Ever wonder how professional graphic designers make their work look so… professional? And how they manage to create complex layouts so quickly?
Simple. Both web and graphic designers—as well as architects—use one of greatest tools in the visual arts: the grid system.
Of the many different attempts during art history to create a design system based on a grid, the so-called Swiss Grid is probably the foremost example. In many ways, modernist graphic design is the Swiss Grid.
Based on a strategically chosen number of columns and sometimes also on text parameters such as font size and leading as well as baseline, the grid system makes placing elements on a page fast and precise.
For the reader, it makes a series of pages—or screens—predictable and intuitive. This increases usability and comprehension. In e-commerce systems, the well structured layout increases sales by making the navigation of the site and shopping cart more efficient.
Artist and designer Guity Novin sums it up fairly well on her blog:
Swiss style focus on clarity, eye-friendliness, readability and objectivity has made it a powerful tool for web-communications, which enhanced by its strong reliance on elements of typography and universality.
Grid systems in web design have spawned a number of the Cascading Style Sheets (CSS) frameworks. For instance, the 960 Grid System, Fluidable, Columnal and Cardinal are efforts to streamline web development workflow by providing commonly used dimensions.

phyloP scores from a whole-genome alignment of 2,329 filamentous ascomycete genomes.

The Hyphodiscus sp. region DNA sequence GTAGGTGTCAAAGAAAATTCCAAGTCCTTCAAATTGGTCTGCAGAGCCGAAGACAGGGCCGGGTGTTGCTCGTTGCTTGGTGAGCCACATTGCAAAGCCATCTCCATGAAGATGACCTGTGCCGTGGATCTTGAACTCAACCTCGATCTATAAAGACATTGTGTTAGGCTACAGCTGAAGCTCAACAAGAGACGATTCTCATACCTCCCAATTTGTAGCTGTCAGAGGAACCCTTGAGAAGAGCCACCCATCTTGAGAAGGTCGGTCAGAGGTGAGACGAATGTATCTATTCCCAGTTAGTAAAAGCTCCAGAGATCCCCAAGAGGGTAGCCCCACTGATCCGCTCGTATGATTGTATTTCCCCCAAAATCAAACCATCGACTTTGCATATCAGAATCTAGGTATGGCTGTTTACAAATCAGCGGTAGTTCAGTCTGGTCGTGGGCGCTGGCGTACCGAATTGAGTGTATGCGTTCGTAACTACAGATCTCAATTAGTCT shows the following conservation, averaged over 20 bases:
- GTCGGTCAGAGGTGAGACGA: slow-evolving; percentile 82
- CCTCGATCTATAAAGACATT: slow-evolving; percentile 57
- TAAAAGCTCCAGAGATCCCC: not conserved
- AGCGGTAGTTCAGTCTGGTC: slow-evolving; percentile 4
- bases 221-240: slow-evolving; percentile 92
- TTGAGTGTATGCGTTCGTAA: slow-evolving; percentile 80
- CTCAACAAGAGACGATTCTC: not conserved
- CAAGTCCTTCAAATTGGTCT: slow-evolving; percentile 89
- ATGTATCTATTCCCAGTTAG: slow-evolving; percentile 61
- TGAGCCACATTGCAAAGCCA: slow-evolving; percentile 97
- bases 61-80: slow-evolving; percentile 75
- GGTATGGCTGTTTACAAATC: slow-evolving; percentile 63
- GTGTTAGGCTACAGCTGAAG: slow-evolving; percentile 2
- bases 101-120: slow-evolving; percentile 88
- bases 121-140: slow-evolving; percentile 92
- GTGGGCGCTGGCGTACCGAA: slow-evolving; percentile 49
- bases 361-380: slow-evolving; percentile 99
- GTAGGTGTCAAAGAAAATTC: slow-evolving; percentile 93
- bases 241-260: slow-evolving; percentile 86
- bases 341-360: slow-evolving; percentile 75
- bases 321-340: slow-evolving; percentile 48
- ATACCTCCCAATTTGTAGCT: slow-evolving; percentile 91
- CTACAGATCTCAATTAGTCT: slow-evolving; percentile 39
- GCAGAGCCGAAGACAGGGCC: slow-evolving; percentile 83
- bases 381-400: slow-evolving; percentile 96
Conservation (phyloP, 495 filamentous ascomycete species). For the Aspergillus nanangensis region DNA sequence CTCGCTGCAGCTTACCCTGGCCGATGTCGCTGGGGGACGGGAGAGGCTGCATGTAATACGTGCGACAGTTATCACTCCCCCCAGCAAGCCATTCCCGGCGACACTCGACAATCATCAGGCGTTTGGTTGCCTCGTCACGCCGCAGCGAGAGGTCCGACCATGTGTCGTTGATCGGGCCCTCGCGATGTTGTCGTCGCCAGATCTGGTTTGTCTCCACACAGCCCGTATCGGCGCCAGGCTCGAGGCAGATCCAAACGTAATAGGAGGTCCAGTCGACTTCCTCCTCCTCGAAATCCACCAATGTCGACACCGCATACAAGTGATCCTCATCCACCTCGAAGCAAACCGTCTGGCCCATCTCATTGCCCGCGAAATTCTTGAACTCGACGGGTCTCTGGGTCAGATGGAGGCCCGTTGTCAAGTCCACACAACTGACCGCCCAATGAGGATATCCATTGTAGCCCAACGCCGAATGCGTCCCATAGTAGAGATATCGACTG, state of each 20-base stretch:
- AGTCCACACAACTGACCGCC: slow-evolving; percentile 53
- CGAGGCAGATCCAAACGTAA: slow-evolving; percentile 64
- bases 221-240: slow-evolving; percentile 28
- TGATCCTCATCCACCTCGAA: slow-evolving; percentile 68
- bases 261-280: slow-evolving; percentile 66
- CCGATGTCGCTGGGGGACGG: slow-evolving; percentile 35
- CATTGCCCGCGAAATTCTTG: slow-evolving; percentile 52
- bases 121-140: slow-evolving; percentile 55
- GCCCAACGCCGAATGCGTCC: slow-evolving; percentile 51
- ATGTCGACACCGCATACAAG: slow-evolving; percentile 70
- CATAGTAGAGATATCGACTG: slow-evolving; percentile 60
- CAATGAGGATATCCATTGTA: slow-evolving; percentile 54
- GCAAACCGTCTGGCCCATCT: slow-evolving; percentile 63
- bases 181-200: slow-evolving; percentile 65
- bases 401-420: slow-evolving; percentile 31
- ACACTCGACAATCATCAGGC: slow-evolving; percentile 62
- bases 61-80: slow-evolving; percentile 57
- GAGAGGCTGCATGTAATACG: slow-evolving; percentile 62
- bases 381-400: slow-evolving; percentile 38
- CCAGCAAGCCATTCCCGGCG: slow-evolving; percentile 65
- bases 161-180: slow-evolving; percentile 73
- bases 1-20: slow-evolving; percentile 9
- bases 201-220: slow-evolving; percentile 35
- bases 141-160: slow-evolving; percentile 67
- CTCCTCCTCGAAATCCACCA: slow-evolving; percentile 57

These CSS frameworks are designed to simplify the creation of webpages based on a grid system. A number of websites have been created using the framework. Some of the exemplars are good examples on how using a grid system can produce aesthetically beautiful websites.
Grids are used to present content in a consistent and predictable manner, helping to organise content in a methodical fashion. It affords conformity and uniformity, increasing the usability of any given system, by placing items and information in a predictable manner, reducing the cognitive overload of users.
“According to the principles of consistency, systems are more useable and learnable when similar parts are expressed in similar ways, learn new things quickly, and focus attention on the relevant aspects of a task” (Lidwell, Holden and Butler, 2010: 24)http://guity-novin.blogspot.com/2011/07/chapter-42-swiss-grade-style-and-dutch.html